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International




Published on January 9th, 2009 | By: pwray@ceramics.org

Air Force researchers are investigating ways to boost the performance of aerospace mirrors, while cutting in half the cost and time required to manufacture them. No wonder! It takes about two years and nearly one million dollars to produce a one-meter, lightweight glass aerospace mirror, according to the AF Research Lab’s Materials and Manufacturing Directorate. …

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Ceramic Tech Today




Published on January 8th, 2009 | By: pwray@ceramics.org

Researchers at the Georgia Institute of Technology have created a micro-scale “flexible charge pump” that produces alternating current by utilizing the piezoelectric properties of cyclically stretched and released zinc oxide wires. “The flexible charge pump offers yet another option for converting mechanical energy into electrical energy,” says project leader Zhong-Lin Wang, director of GIT’s Center …

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Biomaterials




Published on January 7th, 2009 | By: pwray@ceramics.org

[flash /ceramictechtoday/wp-content/video/jain_bioceramics.flv mode=1 f={image=/ceramictechtoday/wp-content/video/jain_bioceramics.jpg}] Lehigh University professor Himanshu Jain discusses the school’s work to lead an international effort to develop biocompatible, dually porous glass that helps damaged human bone to regenerate. Jain, who teaches in the Department of Materials Science and Engineering, was the subject of another post we did about a week ago concerning …

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Materials & Innovations




Published on January 4th, 2009 | By: pwray@ceramics.org

Although it sounds like the fight my spouse and I have about what happened to the blankets last night, an old pushing-versus-pulling debate is flaring up because of some work (including video evidence – see below) by Chinese researchers recently published in the recent issue of the Physical Review Letters that seems to go a …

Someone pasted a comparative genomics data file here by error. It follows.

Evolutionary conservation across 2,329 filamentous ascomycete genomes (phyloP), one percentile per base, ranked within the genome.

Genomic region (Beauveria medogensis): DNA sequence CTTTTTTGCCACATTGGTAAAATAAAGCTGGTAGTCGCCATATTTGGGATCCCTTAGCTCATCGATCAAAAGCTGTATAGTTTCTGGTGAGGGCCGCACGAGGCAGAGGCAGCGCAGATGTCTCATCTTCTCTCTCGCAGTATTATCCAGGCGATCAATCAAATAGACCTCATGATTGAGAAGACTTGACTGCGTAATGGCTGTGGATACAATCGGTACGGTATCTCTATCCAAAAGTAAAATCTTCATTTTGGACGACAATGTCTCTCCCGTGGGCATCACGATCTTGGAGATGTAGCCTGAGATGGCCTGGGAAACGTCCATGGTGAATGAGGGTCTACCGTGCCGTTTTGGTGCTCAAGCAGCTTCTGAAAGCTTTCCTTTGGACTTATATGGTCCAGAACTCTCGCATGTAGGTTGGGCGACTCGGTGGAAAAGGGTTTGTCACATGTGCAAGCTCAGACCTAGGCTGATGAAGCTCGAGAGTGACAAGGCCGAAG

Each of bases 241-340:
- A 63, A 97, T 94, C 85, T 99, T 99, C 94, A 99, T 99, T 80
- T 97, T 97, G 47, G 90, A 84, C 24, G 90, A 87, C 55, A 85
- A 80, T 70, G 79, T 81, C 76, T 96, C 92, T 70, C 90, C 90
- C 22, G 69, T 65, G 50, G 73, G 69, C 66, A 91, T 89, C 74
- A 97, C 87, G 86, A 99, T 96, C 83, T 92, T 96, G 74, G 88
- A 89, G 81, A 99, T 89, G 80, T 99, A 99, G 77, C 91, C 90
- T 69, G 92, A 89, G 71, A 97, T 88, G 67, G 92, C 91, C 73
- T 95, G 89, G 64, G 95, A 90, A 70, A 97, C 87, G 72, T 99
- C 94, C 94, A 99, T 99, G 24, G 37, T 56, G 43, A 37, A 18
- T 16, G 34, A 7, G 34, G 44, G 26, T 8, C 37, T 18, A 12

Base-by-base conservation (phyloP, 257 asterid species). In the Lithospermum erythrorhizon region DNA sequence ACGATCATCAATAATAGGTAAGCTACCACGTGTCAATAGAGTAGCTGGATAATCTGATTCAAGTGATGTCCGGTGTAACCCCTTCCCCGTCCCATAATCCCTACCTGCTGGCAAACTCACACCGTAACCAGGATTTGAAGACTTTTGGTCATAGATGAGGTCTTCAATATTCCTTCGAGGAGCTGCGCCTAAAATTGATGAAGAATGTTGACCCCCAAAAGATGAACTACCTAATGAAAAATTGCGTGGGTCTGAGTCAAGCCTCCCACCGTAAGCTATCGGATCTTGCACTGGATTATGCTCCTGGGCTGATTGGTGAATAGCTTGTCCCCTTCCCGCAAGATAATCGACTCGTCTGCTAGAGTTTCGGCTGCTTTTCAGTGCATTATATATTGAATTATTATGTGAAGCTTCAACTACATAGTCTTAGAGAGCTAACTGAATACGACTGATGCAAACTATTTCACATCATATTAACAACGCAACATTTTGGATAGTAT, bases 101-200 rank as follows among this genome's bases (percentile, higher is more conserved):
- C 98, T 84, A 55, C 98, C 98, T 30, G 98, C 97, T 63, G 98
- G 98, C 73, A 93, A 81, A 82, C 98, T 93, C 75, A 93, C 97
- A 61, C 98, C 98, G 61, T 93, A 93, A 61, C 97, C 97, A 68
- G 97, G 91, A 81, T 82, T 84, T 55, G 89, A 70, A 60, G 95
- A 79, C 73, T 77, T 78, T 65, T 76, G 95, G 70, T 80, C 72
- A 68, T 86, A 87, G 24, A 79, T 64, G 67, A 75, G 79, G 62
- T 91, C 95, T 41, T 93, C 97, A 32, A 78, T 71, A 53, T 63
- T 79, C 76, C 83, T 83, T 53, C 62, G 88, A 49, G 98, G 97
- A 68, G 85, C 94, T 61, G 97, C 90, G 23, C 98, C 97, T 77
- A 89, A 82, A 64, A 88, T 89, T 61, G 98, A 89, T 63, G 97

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Policy




Published on January 3rd, 2009 | By: pwray@ceramics.org

One has to critically read (if not read between the lines) a report written to the incoming President’s Council of Advisors on Science and Technology from leaders of the outgoing panel. AAAS has started to tweeze out some of the nuances of the report and one of their staffers interviewed soon-to-be-former co-chair E. Floyd Kvamme. …

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Ceramic Tech Today




Published on January 2nd, 2009 | By: pwray@ceramics.org

Everyone else is doing their “tops” list for last year, so who are we to go against the herd? #5 – Aerogel – Solid smoke! — #4 – Nanotube Audio Speakers – what stretches, is nearly invisible and can be worn? — #3 – Chu, scientist and Nobel laureate, tapped for DOE head – Chu’s …

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Ceramic Tech Today




Published on December 31st, 2008 | By: pwray@ceramics.org

[flash /ceramictechtoday/wp-content/video/hightemp_superconductivity.flv mode=1 f={image=/ceramictechtoday/wp-content/video/hightemp_superconductivity.jpg}]   Peter Johnson from the Brookhaven National lab explains the basics of high temperature superconductivity and why it can make a profound impact on energy usage and transmission. Yes – it ends somewhat abruptly

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Policy




Published on December 30th, 2008 | By: pwray@ceramics.org

There is a tremendous opportunity for a one-year fellowship for a materials scientist, engineer or researcher with an interest in federal public policy. The Materials Societies Congressional Science and Engineering Fellowship offers a one-year appointment beginning Sept. 1, 2009 in which the selected individual serves as a special legislative assistant on the staff of a …

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Biomaterials




Published on December 30th, 2008 | By: pwray@ceramics.org

Dec. 31 is the final day to save $100 on the registration fee for the 33rd International Conference and Exposition on Advanced Ceramics and Composites. The meeting is slated for Jan. 18-23, 2009, at the Hilton Daytona Beach Resort & Ocean Center, Daytona Beach, FL USA. This is one of the top ceramics meetings in …

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